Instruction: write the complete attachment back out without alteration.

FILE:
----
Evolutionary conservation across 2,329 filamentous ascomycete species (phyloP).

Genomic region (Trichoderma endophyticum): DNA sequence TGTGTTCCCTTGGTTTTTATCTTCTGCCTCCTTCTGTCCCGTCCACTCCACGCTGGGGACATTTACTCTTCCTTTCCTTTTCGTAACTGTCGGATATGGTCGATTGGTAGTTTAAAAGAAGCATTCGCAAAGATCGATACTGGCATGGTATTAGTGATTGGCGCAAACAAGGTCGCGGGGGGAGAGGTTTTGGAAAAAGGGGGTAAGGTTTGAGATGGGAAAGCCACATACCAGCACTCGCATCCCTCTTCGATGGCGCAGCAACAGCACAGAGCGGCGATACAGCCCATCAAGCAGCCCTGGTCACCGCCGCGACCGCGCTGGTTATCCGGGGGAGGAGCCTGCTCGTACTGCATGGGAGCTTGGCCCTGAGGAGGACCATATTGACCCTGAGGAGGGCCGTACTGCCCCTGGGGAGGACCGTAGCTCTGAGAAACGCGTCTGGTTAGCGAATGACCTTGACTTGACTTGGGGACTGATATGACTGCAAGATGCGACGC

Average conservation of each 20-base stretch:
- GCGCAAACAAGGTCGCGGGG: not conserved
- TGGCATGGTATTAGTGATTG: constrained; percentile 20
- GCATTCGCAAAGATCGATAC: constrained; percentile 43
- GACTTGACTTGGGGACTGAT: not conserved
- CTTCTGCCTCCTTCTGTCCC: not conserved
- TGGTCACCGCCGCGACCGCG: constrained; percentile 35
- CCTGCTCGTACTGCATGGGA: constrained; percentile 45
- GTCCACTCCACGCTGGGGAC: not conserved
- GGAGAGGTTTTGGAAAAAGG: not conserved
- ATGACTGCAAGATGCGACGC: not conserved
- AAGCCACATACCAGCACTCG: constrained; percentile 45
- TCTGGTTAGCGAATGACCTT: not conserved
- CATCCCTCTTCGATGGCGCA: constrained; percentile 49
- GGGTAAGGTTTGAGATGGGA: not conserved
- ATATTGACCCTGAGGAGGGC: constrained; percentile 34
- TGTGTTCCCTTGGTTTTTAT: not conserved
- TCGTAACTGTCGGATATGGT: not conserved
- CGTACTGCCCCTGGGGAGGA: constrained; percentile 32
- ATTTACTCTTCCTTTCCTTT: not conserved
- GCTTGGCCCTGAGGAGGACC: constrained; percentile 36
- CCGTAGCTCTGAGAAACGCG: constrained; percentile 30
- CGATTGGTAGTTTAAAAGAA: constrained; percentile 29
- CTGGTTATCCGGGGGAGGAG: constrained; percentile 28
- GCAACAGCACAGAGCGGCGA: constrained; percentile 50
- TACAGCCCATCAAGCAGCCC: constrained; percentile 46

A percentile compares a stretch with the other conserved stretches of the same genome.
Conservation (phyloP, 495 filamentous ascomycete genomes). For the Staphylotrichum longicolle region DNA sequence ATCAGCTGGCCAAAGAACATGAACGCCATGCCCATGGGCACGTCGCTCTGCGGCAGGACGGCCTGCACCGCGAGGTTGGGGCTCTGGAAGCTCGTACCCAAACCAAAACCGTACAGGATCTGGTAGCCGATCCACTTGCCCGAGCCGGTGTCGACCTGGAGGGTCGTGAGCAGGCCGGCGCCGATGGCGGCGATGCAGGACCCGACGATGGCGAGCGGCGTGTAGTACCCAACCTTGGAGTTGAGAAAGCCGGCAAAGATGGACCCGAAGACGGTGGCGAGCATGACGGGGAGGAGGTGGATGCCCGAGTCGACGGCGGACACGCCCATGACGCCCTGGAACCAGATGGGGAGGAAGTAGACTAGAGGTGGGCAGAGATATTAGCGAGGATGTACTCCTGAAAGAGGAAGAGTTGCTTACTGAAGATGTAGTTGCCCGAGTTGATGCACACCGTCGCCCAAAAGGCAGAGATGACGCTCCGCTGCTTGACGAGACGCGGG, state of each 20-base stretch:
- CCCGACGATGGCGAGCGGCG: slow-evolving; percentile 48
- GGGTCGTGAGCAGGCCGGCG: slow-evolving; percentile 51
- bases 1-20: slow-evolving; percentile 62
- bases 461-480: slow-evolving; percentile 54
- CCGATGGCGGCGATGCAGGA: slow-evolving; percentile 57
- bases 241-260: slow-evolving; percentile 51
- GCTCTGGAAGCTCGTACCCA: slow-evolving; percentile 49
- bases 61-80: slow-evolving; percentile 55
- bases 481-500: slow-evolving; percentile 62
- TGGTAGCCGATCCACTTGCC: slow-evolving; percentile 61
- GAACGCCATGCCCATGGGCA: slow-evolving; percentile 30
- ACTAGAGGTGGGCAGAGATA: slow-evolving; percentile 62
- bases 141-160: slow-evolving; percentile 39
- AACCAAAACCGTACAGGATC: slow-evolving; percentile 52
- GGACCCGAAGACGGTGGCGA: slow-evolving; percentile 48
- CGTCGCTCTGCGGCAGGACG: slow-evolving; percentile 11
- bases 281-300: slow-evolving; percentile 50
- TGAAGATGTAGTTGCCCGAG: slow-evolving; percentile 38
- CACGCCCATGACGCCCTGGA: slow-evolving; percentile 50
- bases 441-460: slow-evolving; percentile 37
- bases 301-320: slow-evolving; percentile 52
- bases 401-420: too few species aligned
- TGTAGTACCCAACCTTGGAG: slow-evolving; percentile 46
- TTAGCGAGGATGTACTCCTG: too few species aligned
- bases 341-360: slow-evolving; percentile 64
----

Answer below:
Evolutionary conservation across 2,329 filamentous ascomycete species (phyloP).

Genomic region (Trichoderma endophyticum): DNA sequence TGTGTTCCCTTGGTTTTTATCTTCTGCCTCCTTCTGTCCCGTCCACTCCACGCTGGGGACATTTACTCTTCCTTTCCTTTTCGTAACTGTCGGATATGGTCGATTGGTAGTTTAAAAGAAGCATTCGCAAAGATCGATACTGGCATGGTATTAGTGATTGGCGCAAACAAGGTCGCGGGGGGAGAGGTTTTGGAAAAAGGGGGTAAGGTTTGAGATGGGAAAGCCACATACCAGCACTCGCATCCCTCTTCGATGGCGCAGCAACAGCACAGAGCGGCGATACAGCCCATCAAGCAGCCCTGGTCACCGCCGCGACCGCGCTGGTTATCCGGGGGAGGAGCCTGCTCGTACTGCATGGGAGCTTGGCCCTGAGGAGGACCATATTGACCCTGAGGAGGGCCGTACTGCCCCTGGGGAGGACCGTAGCTCTGAGAAACGCGTCTGGTTAGCGAATGACCTTGACTTGACTTGGGGACTGATATGACTGCAAGATGCGACGC

Average conservation of each 20-base stretch:
- GCGCAAACAAGGTCGCGGGG: not conserved
- TGGCATGGTATTAGTGATTG: constrained; percentile 20
- GCATTCGCAAAGATCGATAC: constrained; percentile 43
- GACTTGACTTGGGGACTGAT: not conserved
- CTTCTGCCTCCTTCTGTCCC: not conserved
- TGGTCACCGCCGCGACCGCG: constrained; percentile 35
- CCTGCTCGTACTGCATGGGA: constrained; percentile 45
- GTCCACTCCACGCTGGGGAC: not conserved
- GGAGAGGTTTTGGAAAAAGG: not conserved
- ATGACTGCAAGATGCGACGC: not conserved
- AAGCCACATACCAGCACTCG: constrained; percentile 45
- TCTGGTTAGCGAATGACCTT: not conserved
- CATCCCTCTTCGATGGCGCA: constrained; percentile 49
- GGGTAAGGTTTGAGATGGGA: not conserved
- ATATTGACCCTGAGGAGGGC: constrained; percentile 34
- TGTGTTCCCTTGGTTTTTAT: not conserved
- TCGTAACTGTCGGATATGGT: not conserved
- CGTACTGCCCCTGGGGAGGA: constrained; percentile 32
- ATTTACTCTTCCTTTCCTTT: not conserved
- GCTTGGCCCTGAGGAGGACC: constrained; percentile 36
- CCGTAGCTCTGAGAAACGCG: constrained; percentile 30
- CGATTGGTAGTTTAAAAGAA: constrained; percentile 29
- CTGGTTATCCGGGGGAGGAG: constrained; percentile 28
- GCAACAGCACAGAGCGGCGA: constrained; percentile 50
- TACAGCCCATCAAGCAGCCC: constrained; percentile 46

A percentile compares a stretch with the other conserved stretches of the same genome.
Conservation (phyloP, 495 filamentous ascomycete genomes). For the Staphylotrichum longicolle region DNA sequence ATCAGCTGGCCAAAGAACATGAACGCCATGCCCATGGGCACGTCGCTCTGCGGCAGGACGGCCTGCACCGCGAGGTTGGGGCTCTGGAAGCTCGTACCCAAACCAAAACCGTACAGGATCTGGTAGCCGATCCACTTGCCCGAGCCGGTGTCGACCTGGAGGGTCGTGAGCAGGCCGGCGCCGATGGCGGCGATGCAGGACCCGACGATGGCGAGCGGCGTGTAGTACCCAACCTTGGAGTTGAGAAAGCCGGCAAAGATGGACCCGAAGACGGTGGCGAGCATGACGGGGAGGAGGTGGATGCCCGAGTCGACGGCGGACACGCCCATGACGCCCTGGAACCAGATGGGGAGGAAGTAGACTAGAGGTGGGCAGAGATATTAGCGAGGATGTACTCCTGAAAGAGGAAGAGTTGCTTACTGAAGATGTAGTTGCCCGAGTTGATGCACACCGTCGCCCAAAAGGCAGAGATGACGCTCCGCTGCTTGACGAGACGCGGG, state of each 20-base stretch:
- CCCGACGATGGCGAGCGGCG: slow-evolving; percentile 48
- GGGTCGTGAGCAGGCCGGCG: slow-evolving; percentile 51
- bases 1-20: slow-evolving; percentile 62
- bases 461-480: slow-evolving; percentile 54
- CCGATGGCGGCGATGCAGGA: slow-evolving; percentile 57
- bases 241-260: slow-evolving; percentile 51
- GCTCTGGAAGCTCGTACCCA: slow-evolving; percentile 49
- bases 61-80: slow-evolving; percentile 55
- bases 481-500: slow-evolving; percentile 62
- TGGTAGCCGATCCACTTGCC: slow-evolving; percentile 61
- GAACGCCATGCCCATGGGCA: slow-evolving; percentile 30
- ACTAGAGGTGGGCAGAGATA: slow-evolving; percentile 62
- bases 141-160: slow-evolving; percentile 39
- AACCAAAACCGTACAGGATC: slow-evolving; percentile 52
- GGACCCGAAGACGGTGGCGA: slow-evolving; percentile 48
- CGTCGCTCTGCGGCAGGACG: slow-evolving; percentile 11
- bases 281-300: slow-evolving; percentile 50
- TGAAGATGTAGTTGCCCGAG: slow-evolving; percentile 38
- CACGCCCATGACGCCCTGGA: slow-evolving; percentile 50
- bases 441-460: slow-evolving; percentile 37
- bases 301-320: slow-evolving; percentile 52
- bases 401-420: too few species aligned
- TGTAGTACCCAACCTTGGAG: slow-evolving; percentile 46
- TTAGCGAGGATGTACTCCTG: too few species aligned
- bases 341-360: slow-evolving; percentile 64